When adverse economic climates prevail, management of organisations may adopt a downsizing strategy in order to maintain liquidity. Such a strategy usually involves offering a severance package to those employees volunteering to leave the organisation, thus leading to a reduction in the workforce and consequent reduction in costs. Research has shown that invariably downsizing is introduced with little or no planning or analysis, often due to the perceived urgency to reduce costs. The implicit assumption made by management in neglecting such analysis is that the survivors of downsizing – those who retain their employment – will somehow manage the additional workloads imposed upon them. This has been found not to be the case and the vast majority of downsizing schemes fail to achieve management objectives. This research addresses such lack of analysis, indeed lack of management science application to downsizing strategies through the development of a decision support system that can be used to provide performance analyses of an organisation considering downsizing. Such analysis provides potential organisational throughput and related performance information that an organisation might expect following a planned downsizing. Due to the nature of the decision support system, effective decision support can also be provided for organisations considering an operational expansion strategy. The decision support system developed in this research takes the form of a generic queueing network simulation model which captures the operational processes of an organisation through the use of a graphical user interface. The decision support system is unique in two ways. First, the system operationalizes a specialised phase-type statistical distribution which is demonstrated through peer reviewed publication to provide extremely good approximations to empirical data distributions relating to operational process times. Second, the decision support system is developed using Microsoft Office applications and associated VBA code which offers extremely broad accessibility due to the preponderance of this software. The decision support system model has been utilised by an SME case study organisation, initially for consideration of a downsizing strategy but primarily for examination of their expansion strategy. The results from the decision support system developed in this research confirmed that the downsizing strategy would not be a viable option for the organisation and this strategy was abandoned. The decision support system results identified three constraining processes within the case organisation that would need to be addressed in the organisation’s expansion strategy. Recommendations derived from the decision support system results are in the process of being implemented by the case organisation.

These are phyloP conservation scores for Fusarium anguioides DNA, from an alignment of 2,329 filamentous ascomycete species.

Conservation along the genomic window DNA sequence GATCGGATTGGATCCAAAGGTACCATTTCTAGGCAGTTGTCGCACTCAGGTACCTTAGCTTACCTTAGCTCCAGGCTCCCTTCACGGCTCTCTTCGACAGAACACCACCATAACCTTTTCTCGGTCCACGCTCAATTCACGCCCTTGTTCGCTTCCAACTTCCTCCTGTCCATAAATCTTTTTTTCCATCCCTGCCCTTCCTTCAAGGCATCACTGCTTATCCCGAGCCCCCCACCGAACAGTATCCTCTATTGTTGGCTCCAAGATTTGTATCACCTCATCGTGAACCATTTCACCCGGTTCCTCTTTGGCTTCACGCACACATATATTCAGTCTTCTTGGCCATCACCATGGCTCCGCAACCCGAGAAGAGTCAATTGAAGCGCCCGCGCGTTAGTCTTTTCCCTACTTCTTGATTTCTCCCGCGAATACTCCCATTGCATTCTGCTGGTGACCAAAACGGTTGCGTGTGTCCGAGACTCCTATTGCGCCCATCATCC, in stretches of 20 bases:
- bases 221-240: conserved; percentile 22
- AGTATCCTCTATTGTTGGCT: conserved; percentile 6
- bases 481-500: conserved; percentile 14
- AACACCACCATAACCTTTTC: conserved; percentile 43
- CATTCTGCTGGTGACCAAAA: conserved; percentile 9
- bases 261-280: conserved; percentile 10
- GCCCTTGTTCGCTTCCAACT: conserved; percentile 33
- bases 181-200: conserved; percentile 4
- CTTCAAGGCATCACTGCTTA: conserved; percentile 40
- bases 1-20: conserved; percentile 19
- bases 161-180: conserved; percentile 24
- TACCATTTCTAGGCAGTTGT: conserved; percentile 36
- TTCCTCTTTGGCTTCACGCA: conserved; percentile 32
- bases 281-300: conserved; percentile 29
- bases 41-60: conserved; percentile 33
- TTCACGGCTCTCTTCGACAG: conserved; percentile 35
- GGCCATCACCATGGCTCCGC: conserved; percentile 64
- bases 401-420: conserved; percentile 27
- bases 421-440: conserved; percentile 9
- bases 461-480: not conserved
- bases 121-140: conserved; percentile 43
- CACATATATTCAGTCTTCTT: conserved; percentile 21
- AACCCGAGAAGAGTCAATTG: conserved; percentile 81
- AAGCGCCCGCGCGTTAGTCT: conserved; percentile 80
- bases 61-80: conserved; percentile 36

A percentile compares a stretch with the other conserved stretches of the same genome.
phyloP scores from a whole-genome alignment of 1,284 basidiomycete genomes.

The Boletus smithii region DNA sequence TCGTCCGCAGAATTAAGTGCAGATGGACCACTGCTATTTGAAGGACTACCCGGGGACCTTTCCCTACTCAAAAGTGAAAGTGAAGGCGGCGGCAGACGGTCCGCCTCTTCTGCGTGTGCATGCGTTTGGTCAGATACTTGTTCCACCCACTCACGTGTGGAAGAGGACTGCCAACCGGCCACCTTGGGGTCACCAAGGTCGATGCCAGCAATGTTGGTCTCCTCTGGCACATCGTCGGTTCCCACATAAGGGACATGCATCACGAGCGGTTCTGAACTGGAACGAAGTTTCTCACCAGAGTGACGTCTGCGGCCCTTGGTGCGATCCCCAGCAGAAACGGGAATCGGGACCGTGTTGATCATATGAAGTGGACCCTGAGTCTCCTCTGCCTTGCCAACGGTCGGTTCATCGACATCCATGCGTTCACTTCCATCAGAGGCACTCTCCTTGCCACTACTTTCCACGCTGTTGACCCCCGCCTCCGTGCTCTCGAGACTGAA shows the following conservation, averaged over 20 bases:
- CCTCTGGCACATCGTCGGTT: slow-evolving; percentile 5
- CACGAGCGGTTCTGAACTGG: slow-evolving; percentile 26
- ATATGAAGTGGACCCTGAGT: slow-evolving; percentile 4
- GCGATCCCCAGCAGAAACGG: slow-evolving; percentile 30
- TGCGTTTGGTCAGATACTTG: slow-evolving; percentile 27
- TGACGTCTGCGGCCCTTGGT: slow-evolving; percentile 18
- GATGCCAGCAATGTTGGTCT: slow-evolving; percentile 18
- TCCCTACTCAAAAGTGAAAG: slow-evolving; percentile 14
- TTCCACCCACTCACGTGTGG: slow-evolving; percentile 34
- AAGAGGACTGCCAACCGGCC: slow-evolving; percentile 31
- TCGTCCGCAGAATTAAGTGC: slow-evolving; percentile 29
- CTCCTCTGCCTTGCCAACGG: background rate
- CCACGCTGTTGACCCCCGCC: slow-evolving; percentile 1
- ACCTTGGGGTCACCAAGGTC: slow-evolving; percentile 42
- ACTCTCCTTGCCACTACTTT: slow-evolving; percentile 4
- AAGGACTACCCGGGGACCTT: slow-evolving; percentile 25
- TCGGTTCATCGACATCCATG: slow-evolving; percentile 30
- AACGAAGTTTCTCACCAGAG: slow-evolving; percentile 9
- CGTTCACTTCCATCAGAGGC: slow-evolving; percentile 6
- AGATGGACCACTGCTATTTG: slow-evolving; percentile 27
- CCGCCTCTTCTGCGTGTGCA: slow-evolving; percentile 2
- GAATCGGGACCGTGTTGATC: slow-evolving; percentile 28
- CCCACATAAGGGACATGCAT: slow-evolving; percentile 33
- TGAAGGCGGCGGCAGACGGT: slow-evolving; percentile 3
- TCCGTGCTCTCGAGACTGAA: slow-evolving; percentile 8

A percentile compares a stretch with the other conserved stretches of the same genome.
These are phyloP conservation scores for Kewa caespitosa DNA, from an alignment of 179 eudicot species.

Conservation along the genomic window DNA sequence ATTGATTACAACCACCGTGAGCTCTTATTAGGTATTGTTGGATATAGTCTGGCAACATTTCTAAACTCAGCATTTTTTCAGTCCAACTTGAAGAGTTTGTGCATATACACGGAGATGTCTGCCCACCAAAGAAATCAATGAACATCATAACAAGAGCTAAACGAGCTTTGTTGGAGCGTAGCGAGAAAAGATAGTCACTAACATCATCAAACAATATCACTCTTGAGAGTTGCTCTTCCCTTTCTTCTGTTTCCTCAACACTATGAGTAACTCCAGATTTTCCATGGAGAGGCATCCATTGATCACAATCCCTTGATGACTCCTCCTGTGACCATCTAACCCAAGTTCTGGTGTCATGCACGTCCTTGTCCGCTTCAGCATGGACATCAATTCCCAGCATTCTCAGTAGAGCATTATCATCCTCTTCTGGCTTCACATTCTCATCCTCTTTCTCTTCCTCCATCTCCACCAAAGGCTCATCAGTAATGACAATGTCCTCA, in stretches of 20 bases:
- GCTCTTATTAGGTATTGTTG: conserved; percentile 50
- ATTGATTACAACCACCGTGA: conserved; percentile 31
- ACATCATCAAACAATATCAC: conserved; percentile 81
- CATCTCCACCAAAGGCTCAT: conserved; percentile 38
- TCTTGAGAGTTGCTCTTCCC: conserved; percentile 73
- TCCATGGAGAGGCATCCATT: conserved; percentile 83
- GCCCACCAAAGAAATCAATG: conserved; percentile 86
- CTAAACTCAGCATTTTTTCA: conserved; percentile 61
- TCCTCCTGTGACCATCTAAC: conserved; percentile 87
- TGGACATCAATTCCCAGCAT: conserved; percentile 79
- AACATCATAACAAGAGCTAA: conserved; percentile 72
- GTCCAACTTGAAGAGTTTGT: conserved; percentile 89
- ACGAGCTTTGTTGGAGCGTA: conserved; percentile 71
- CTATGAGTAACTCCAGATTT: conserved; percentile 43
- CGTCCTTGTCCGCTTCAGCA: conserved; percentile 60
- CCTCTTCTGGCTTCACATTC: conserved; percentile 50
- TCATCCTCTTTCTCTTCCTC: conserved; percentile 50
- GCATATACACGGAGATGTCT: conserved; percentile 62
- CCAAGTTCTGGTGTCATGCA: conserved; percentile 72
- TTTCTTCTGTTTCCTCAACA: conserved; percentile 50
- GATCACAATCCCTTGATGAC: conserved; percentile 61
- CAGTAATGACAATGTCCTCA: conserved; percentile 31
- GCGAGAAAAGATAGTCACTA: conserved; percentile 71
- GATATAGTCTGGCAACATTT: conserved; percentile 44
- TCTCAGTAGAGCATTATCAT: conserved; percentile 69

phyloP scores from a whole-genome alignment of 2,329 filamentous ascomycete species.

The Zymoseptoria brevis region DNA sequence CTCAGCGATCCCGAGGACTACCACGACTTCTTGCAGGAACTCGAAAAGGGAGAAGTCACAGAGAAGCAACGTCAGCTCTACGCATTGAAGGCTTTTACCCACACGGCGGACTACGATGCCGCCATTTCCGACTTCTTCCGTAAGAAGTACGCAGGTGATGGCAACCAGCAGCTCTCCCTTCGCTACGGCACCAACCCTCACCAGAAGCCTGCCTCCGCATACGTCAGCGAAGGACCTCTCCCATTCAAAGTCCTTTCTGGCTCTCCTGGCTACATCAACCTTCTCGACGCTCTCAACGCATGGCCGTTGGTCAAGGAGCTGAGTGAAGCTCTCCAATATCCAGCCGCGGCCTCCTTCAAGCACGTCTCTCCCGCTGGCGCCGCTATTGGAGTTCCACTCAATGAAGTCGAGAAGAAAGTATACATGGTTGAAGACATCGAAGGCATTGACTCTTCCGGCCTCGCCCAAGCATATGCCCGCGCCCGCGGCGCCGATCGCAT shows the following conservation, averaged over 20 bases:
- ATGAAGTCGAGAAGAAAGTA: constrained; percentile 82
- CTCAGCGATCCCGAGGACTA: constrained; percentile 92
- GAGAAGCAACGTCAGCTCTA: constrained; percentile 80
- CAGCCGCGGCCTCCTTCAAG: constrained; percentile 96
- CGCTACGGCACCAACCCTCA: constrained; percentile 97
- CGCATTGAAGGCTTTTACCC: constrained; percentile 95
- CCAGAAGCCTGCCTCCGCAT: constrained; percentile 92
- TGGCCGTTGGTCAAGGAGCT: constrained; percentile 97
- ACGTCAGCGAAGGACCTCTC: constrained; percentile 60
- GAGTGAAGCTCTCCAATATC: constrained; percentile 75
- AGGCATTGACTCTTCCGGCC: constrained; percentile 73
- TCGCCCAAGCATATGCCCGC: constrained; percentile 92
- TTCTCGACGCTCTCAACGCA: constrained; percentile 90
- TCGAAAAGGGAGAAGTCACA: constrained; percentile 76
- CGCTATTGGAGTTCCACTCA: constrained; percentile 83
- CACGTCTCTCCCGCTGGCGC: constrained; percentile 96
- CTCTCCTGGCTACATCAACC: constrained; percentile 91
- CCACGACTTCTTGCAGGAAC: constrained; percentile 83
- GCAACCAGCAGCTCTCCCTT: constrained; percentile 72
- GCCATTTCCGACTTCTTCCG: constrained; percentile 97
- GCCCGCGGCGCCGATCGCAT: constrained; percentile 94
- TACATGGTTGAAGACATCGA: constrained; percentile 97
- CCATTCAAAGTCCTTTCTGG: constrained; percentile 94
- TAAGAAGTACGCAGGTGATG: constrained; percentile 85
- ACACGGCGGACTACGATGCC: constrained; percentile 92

|Date of Award||20 Jul 2018|
- Teesside University Business School
|Supervisor||John Blenkinsopp (Supervisor) & Mark Davies (Supervisor)|